The water crisis in Flint, Michigan, brought lead contamination to the forefront of the public eye, although it wasn’t an isolated incident. Lead contamination lurks in environments across the country — both water and soil — regardless of whether residents are aware of it.
A couple of Midwestern research projects are advancing awareness of lead and its prevalence in the environment. Both projects aim to develop innovations that provide residents with greater insight by predicting or detecting lead exposures.
Across the country, state and local agencies determine which households have lead hazards by examining lead levels in children’s blood tests. But that method is not ideal considering people already must have experienced lead exposure for it to be found. Indiana University researchers are working with a team in North Carolina on a better way to predict household lead exposure risk.
“Our vision is to create a 21st-century approach that prevents lead exposure before it ever happens by predicting houses where lead is most likely to be a problem,” Jacqueline MacDonald Gibson, IU environmental and occupational health professor, said in a news release.
The study employs machine learning techniques and publicly available data about residential lead exposure risks to create a mapping tool and website that predicts Indiana and North Carolina households’ lead exposure.
The team is soliciting residents’ participation. Residents will use test kits to gather and ship water, soil, and dust samples to the researchers for lead analysis. Individual results remain confidential, and each participant will receive recommendations for decreasing lead exposure, if needed.
Public mapping project
Chicago is another area where lead is known to be present in the environment. The city has been criticized for its slow removal of lead water pipes — including by President Joe Biden, who recently called for Chicago to remove its 400,000 lead service lines in the next 10 years.
Public knowledge of the problem varies widely. Now, for the first time, communities will have access to a citywide digital map showing how much lead is in their soil, thanks to University of Illinois researchers.
They partnered with some researchers from Chicago-based Advocates for Urban Agriculture. In 2018, they started gathering soil samples as part of the Chicago Safe Soils Initiative. They offered free soil tests to Chicago residents and were able to gather data from thousands of samples across the city.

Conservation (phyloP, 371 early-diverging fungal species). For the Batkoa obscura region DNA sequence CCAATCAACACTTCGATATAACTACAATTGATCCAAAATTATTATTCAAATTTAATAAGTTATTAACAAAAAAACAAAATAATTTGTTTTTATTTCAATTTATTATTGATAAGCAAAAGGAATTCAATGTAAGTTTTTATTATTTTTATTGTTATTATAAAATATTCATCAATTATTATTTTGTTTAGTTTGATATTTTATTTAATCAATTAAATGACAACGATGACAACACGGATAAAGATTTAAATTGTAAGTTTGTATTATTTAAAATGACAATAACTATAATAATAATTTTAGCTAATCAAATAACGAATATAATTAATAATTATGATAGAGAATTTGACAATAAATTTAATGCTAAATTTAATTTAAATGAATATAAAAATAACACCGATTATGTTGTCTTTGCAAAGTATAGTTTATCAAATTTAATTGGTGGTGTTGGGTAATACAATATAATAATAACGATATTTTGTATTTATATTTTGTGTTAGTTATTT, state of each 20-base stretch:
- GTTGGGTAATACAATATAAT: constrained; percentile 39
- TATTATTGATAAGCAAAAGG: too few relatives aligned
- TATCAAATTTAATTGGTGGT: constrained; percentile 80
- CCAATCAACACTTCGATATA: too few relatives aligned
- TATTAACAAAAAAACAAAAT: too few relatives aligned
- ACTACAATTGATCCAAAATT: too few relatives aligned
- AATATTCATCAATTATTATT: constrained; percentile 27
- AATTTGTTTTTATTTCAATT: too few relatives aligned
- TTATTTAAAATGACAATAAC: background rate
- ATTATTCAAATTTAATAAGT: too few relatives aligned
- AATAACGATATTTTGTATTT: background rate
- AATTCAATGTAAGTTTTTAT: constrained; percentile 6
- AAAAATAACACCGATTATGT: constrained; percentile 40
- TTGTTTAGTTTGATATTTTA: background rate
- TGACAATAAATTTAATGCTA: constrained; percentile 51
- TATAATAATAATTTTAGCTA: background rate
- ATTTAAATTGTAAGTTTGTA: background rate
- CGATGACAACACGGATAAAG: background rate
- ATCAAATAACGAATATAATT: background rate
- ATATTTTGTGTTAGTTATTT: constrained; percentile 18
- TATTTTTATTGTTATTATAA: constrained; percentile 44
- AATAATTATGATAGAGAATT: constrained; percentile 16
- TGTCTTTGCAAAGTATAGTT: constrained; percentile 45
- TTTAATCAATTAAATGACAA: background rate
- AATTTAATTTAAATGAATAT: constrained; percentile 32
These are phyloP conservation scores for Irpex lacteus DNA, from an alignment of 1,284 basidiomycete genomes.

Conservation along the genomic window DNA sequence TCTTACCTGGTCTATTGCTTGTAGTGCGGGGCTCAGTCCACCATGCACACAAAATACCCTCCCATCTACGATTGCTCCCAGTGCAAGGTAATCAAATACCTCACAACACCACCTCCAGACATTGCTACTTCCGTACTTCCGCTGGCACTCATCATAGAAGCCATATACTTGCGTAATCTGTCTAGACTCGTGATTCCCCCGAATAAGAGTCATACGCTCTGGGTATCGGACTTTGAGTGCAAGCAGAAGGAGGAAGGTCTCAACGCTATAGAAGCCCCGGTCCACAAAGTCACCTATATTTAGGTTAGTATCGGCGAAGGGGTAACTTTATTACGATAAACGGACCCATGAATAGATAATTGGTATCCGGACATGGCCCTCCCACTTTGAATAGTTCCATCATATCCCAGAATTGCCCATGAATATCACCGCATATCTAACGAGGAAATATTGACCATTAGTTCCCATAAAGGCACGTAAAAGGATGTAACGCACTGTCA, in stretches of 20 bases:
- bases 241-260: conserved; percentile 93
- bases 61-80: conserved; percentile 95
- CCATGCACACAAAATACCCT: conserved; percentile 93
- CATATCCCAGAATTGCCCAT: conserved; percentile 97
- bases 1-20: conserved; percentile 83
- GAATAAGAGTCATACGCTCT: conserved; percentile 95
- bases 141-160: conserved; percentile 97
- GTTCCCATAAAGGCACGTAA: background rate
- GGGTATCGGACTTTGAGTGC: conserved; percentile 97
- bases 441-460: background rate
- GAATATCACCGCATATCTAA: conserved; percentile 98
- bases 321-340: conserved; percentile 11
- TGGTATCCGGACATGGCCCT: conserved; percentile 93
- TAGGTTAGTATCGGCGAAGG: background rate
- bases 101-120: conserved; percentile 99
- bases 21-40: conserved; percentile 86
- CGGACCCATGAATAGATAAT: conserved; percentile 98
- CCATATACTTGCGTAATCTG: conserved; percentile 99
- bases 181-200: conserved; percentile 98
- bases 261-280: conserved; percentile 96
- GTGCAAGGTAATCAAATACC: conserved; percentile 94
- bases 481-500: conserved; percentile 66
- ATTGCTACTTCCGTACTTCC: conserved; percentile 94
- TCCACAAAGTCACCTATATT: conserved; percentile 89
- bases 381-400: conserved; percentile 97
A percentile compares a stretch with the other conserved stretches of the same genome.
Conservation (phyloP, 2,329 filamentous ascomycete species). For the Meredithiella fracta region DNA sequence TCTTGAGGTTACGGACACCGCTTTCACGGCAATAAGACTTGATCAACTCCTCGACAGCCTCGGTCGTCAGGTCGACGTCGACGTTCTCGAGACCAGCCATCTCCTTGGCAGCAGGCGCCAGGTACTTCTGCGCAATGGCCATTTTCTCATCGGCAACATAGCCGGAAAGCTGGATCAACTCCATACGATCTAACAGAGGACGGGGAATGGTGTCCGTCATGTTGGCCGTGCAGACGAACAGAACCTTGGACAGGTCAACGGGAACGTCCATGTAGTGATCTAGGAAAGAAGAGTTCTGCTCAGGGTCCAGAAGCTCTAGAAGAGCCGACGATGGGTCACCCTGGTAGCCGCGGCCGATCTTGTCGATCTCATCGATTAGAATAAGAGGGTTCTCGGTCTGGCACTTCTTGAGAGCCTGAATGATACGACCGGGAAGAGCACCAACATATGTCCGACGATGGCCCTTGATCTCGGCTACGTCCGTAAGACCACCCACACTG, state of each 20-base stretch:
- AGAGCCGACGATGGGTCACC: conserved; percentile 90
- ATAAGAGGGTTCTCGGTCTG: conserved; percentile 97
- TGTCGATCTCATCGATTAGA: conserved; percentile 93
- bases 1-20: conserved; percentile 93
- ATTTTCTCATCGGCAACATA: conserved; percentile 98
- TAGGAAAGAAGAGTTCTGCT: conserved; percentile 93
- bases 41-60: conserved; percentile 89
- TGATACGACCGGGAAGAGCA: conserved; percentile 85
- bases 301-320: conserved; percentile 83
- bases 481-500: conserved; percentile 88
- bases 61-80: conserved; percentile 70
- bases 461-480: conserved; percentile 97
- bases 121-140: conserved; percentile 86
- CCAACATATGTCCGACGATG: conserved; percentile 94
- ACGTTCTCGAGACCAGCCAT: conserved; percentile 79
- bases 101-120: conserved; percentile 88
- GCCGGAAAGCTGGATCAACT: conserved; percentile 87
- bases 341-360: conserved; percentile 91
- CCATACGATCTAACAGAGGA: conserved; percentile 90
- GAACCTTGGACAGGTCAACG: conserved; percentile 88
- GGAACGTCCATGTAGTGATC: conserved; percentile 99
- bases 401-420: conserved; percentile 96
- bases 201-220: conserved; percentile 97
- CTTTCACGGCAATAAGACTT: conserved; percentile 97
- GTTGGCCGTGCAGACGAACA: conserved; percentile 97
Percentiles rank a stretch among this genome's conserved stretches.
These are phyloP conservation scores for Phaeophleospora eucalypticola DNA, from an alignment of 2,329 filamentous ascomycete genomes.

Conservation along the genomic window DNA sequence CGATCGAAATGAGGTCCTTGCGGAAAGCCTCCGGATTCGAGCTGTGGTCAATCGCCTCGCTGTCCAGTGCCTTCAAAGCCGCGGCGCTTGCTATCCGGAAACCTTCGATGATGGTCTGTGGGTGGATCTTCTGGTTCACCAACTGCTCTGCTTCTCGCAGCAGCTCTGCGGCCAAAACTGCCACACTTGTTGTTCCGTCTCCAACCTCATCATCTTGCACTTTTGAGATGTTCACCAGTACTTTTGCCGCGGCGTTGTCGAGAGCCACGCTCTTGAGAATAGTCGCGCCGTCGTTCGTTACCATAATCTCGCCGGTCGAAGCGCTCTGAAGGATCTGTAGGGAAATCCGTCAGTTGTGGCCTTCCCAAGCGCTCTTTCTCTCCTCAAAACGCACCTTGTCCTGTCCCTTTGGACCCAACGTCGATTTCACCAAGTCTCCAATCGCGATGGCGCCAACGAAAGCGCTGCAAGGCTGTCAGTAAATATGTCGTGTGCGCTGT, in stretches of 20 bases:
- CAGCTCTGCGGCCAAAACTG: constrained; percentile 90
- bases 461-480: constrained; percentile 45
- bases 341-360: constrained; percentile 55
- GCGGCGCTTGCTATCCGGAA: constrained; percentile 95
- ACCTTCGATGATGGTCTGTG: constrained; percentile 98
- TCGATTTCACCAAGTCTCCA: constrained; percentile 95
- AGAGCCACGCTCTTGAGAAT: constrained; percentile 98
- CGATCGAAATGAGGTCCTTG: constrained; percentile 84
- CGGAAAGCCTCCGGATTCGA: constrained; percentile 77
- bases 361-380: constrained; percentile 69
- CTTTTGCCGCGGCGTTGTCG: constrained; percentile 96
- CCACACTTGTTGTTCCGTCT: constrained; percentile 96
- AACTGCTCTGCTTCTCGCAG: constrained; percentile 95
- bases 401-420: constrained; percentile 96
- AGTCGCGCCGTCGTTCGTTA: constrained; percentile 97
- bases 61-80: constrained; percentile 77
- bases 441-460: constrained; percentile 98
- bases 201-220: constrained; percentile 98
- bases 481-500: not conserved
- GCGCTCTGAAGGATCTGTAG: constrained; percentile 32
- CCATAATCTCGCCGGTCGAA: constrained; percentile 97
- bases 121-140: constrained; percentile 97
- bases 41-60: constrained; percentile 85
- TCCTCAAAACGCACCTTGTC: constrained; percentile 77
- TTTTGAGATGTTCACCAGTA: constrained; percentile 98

Results indicate widespread lead contamination in Chicago’s soil:
- The median lead amount was 220 parts per million, which is 11 times higher than the natural level of 20 ppm.
- Scientists determined that about 6% of soil in Chicago contains lead levels higher than 400 ppm.
- The Illinois Environmental Protection Agency follows guidance from the U.S. Environmental Protection Agency suggesting lead levels of 400 ppm are hazardous, especially to children. The California EPA’s threshold is far more conservative, at 80 ppm.
“This work identifies that soil contamination by lead is widespread across Chicago, and most of the city exceeds limits of the more conservative environmental health guidelines,” Andrew Margenot, University of Illinois assistant professor, told Centered. “This raises the need for additional risk identification and mitigation efforts at finer scale to ensure safety and support decision making by Chicagoans who use soils for recreation, gardening, and other activities.”
Pertinence to planting
Problems can arise from direct contact with lead-contaminated soil, such as when gardening. Scientists also have expressed concern about whether it’s safe to consume produce grown in contaminated soil, especially as urban agriculture is increasing.
The Illinois scientists wanted to determine how much lead fruits and vegetables absorb from soil. They worked with local growers to conduct experiments including growing tomatoes in the soil both with and without added phosphate nutrients. Phosphate is recommended by the EPA for reducing lead in soil, but it hasn’t explicitly been addressed for reducing lead in plants.
The plants grown in different soils with and without phosphate didn’t show differences in lead levels. Tomatoes’ lead levels were more impacted by where and during what season they were grown, Margenot said. However, another paper by these researchers shows that adding phosphate affects the amount of lead kale takes from soil.
Margenot says the researchers do not plan to replicate the study in other locations due to funding constraints. But they hope the methodology and insights provide guidance for other cities looking for environmental lead mitigation solutions.